President Volodymyr Zelenskyy said that there are more than 440 graves at the site containing the bodies of hundreds of adults and children of civilians, as well as soldiers, and some were tortured, shot or killed by shelling. He cited evidence of atrocities, such as his body being wrapped in ropes around his neck and broken arms.
“Torture is a common practice in the occupied territory. That’s what the Nazis did. That’s what (the Russians) do,” Zelenskyy said Saturday in his nightly video address. “We will establish the identities of all those who tortured, those who mocked, who brought this atrocity from Russia to Ukraine.”
Meanwhile, Ukrainian forces are crossing the Oskil River in the Kharkiv region and placing artillery there, the Washington-based Institute for the Study of War said on Saturday. The river, which flows south from Russia into Ukraine, is a natural fault line in a new front line that has emerged since Ukraine launched a counter-offensive about a week ago.
“Russian forces are likely too weak to stop Ukraine’s advances along the entire Oskil River,” the institute said.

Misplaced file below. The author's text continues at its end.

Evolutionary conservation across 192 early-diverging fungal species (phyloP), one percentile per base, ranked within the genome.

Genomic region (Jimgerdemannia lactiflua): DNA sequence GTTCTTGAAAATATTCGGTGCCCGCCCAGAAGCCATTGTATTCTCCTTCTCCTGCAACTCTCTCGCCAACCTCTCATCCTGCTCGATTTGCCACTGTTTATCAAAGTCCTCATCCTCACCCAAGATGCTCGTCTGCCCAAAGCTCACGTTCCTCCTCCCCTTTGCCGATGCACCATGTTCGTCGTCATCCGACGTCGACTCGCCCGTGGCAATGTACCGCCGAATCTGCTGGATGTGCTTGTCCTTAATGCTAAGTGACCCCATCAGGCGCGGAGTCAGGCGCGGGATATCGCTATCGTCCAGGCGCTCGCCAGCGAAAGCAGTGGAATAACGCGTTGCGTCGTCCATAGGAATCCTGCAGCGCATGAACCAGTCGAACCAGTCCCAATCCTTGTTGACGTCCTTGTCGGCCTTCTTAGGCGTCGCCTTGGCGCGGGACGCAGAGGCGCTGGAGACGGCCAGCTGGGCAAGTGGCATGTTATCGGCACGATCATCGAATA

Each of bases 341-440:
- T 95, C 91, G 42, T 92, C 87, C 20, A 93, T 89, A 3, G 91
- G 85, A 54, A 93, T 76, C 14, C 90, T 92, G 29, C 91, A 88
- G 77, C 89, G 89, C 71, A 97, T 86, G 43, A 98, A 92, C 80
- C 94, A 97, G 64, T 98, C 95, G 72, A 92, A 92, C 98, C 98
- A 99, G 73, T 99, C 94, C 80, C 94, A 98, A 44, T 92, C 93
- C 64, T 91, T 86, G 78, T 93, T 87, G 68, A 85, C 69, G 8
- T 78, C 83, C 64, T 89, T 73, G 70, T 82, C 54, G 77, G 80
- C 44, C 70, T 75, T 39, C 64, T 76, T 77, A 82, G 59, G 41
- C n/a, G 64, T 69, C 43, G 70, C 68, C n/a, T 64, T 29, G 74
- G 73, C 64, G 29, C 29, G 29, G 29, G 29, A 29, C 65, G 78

Videos circulating online indicate that Ukrainian forces are continuing to recapture land in the east of the country, although their authenticity cannot be independently verified.
One photo shows a Ukrainian soldier walking past a damaged building and then pointing at a colleague who is hanging a blue-yellow Ukrainian flag on a cell phone tower. The soldier identified the captured village as Dibrova, just northeast of the city of Sloviansk in Ukraine’s Donetsk region.
Another video shows two Ukrainian soldiers in what appears to be a bell tower, with one saying they have recaptured the village of Shchurove, also northeast of Sloviansk.
The Ukrainian and Russian militaries did not immediately comment on the two villages.
Elsewhere, Russian forces continued to attack cities and villages with rocket attacks and shelling.
Regional governor Oleh Syniehubov said a Russian missile attack early Saturday had begun in the industrial area of ​​Kharkiv. Firefighters extinguished the fire.
Syniehubov said the ruins show that the Russians fired an S-300 surface-to-air missile at the city. The S-300 is designed to hit missiles or aircraft in the sky, not targets on the ground. Analysts say Russia’s use of the missile suggests it may be running low on some precision weapons.